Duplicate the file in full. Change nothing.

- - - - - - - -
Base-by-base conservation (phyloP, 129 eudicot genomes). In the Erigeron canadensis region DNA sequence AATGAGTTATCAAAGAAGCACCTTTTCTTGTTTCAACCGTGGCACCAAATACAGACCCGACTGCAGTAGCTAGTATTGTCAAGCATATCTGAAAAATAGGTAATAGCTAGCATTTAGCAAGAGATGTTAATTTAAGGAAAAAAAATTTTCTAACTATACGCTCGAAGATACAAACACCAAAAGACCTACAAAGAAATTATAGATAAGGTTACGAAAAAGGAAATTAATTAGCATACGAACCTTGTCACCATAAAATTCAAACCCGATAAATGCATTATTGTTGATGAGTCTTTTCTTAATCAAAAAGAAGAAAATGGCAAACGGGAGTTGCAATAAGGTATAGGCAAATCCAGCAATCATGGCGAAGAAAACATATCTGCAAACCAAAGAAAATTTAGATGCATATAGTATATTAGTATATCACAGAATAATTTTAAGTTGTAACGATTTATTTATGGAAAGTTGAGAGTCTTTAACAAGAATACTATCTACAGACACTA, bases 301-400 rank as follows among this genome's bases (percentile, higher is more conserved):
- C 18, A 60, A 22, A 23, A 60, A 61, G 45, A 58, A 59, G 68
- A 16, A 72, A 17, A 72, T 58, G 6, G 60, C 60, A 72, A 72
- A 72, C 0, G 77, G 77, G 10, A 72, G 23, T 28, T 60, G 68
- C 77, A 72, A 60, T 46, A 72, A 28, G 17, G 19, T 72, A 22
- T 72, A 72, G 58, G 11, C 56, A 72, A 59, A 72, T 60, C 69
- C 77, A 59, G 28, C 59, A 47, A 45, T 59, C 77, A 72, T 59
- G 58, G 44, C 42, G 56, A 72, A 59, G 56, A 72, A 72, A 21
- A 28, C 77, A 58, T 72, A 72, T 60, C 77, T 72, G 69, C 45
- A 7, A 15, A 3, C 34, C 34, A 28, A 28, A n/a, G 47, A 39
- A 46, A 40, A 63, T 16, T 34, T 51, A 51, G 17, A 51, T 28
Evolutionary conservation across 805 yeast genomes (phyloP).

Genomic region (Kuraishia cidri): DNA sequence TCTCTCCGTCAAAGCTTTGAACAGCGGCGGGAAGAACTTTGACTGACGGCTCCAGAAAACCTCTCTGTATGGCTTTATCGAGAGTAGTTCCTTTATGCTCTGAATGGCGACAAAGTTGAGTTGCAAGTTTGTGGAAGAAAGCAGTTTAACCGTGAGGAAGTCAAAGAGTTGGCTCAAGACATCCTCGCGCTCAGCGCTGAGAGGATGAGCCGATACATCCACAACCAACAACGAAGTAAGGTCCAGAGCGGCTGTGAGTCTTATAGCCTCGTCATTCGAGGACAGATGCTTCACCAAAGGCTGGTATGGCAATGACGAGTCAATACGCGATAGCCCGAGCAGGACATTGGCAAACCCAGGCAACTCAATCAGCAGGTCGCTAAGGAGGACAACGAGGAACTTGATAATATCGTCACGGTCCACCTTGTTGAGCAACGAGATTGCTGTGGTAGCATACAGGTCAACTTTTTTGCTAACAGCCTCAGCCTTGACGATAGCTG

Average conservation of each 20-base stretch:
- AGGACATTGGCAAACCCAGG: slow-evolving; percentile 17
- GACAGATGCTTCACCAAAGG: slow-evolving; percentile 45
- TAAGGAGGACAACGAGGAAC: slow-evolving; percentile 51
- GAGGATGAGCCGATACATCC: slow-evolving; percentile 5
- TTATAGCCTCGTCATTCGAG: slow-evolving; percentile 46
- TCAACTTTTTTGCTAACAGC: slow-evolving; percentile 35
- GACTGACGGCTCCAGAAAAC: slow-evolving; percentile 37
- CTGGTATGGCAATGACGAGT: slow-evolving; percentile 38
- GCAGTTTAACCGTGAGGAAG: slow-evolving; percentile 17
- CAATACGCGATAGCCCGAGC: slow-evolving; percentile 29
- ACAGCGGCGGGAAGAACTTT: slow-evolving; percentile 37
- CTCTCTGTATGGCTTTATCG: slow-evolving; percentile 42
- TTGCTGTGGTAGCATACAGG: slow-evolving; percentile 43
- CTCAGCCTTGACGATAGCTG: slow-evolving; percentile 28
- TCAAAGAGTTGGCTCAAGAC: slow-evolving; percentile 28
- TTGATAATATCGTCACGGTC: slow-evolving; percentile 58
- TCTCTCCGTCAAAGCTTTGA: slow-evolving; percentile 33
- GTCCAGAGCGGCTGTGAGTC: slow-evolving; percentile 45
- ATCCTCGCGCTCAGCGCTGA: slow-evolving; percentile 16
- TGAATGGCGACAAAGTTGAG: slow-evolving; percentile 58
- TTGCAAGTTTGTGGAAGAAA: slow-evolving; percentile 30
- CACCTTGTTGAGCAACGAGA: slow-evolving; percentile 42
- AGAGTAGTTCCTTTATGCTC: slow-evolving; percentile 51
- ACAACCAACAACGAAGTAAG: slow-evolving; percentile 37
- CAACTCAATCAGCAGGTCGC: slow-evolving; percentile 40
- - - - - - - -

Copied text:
Base-by-base conservation (phyloP, 129 eudicot genomes). In the Erigeron canadensis region DNA sequence AATGAGTTATCAAAGAAGCACCTTTTCTTGTTTCAACCGTGGCACCAAATACAGACCCGACTGCAGTAGCTAGTATTGTCAAGCATATCTGAAAAATAGGTAATAGCTAGCATTTAGCAAGAGATGTTAATTTAAGGAAAAAAAATTTTCTAACTATACGCTCGAAGATACAAACACCAAAAGACCTACAAAGAAATTATAGATAAGGTTACGAAAAAGGAAATTAATTAGCATACGAACCTTGTCACCATAAAATTCAAACCCGATAAATGCATTATTGTTGATGAGTCTTTTCTTAATCAAAAAGAAGAAAATGGCAAACGGGAGTTGCAATAAGGTATAGGCAAATCCAGCAATCATGGCGAAGAAAACATATCTGCAAACCAAAGAAAATTTAGATGCATATAGTATATTAGTATATCACAGAATAATTTTAAGTTGTAACGATTTATTTATGGAAAGTTGAGAGTCTTTAACAAGAATACTATCTACAGACACTA, bases 301-400 rank as follows among this genome's bases (percentile, higher is more conserved):
- C 18, A 60, A 22, A 23, A 60, A 61, G 45, A 58, A 59, G 68
- A 16, A 72, A 17, A 72, T 58, G 6, G 60, C 60, A 72, A 72
- A 72, C 0, G 77, G 77, G 10, A 72, G 23, T 28, T 60, G 68
- C 77, A 72, A 60, T 46, A 72, A 28, G 17, G 19, T 72, A 22
- T 72, A 72, G 58, G 11, C 56, A 72, A 59, A 72, T 60, C 69
- C 77, A 59, G 28, C 59, A 47, A 45, T 59, C 77, A 72, T 59
- G 58, G 44, C 42, G 56, A 72, A 59, G 56, A 72, A 72, A 21
- A 28, C 77, A 58, T 72, A 72, T 60, C 77, T 72, G 69, C 45
- A 7, A 15, A 3, C 34, C 34, A 28, A 28, A n/a, G 47, A 39
- A 46, A 40, A 63, T 16, T 34, T 51, A 51, G 17, A 51, T 28
Evolutionary conservation across 805 yeast genomes (phyloP).

Genomic region (Kuraishia cidri): DNA sequence TCTCTCCGTCAAAGCTTTGAACAGCGGCGGGAAGAACTTTGACTGACGGCTCCAGAAAACCTCTCTGTATGGCTTTATCGAGAGTAGTTCCTTTATGCTCTGAATGGCGACAAAGTTGAGTTGCAAGTTTGTGGAAGAAAGCAGTTTAACCGTGAGGAAGTCAAAGAGTTGGCTCAAGACATCCTCGCGCTCAGCGCTGAGAGGATGAGCCGATACATCCACAACCAACAACGAAGTAAGGTCCAGAGCGGCTGTGAGTCTTATAGCCTCGTCATTCGAGGACAGATGCTTCACCAAAGGCTGGTATGGCAATGACGAGTCAATACGCGATAGCCCGAGCAGGACATTGGCAAACCCAGGCAACTCAATCAGCAGGTCGCTAAGGAGGACAACGAGGAACTTGATAATATCGTCACGGTCCACCTTGTTGAGCAACGAGATTGCTGTGGTAGCATACAGGTCAACTTTTTTGCTAACAGCCTCAGCCTTGACGATAGCTG

Average conservation of each 20-base stretch:
- AGGACATTGGCAAACCCAGG: slow-evolving; percentile 17
- GACAGATGCTTCACCAAAGG: slow-evolving; percentile 45
- TAAGGAGGACAACGAGGAAC: slow-evolving; percentile 51
- GAGGATGAGCCGATACATCC: slow-evolving; percentile 5
- TTATAGCCTCGTCATTCGAG: slow-evolving; percentile 46
- TCAACTTTTTTGCTAACAGC: slow-evolving; percentile 35
- GACTGACGGCTCCAGAAAAC: slow-evolving; percentile 37
- CTGGTATGGCAATGACGAGT: slow-evolving; percentile 38
- GCAGTTTAACCGTGAGGAAG: slow-evolving; percentile 17
- CAATACGCGATAGCCCGAGC: slow-evolving; percentile 29
- ACAGCGGCGGGAAGAACTTT: slow-evolving; percentile 37
- CTCTCTGTATGGCTTTATCG: slow-evolving; percentile 42
- TTGCTGTGGTAGCATACAGG: slow-evolving; percentile 43
- CTCAGCCTTGACGATAGCTG: slow-evolving; percentile 28
- TCAAAGAGTTGGCTCAAGAC: slow-evolving; percentile 28
- TTGATAATATCGTCACGGTC: slow-evolving; percentile 58
- TCTCTCCGTCAAAGCTTTGA: slow-evolving; percentile 33
- GTCCAGAGCGGCTGTGAGTC: slow-evolving; percentile 45
- ATCCTCGCGCTCAGCGCTGA: slow-evolving; percentile 16
- TGAATGGCGACAAAGTTGAG: slow-evolving; percentile 58
- TTGCAAGTTTGTGGAAGAAA: slow-evolving; percentile 30
- CACCTTGTTGAGCAACGAGA: slow-evolving; percentile 42
- AGAGTAGTTCCTTTATGCTC: slow-evolving; percentile 51
- ACAACCAACAACGAAGTAAG: slow-evolving; percentile 37
- CAACTCAATCAGCAGGTCGC: slow-evolving; percentile 40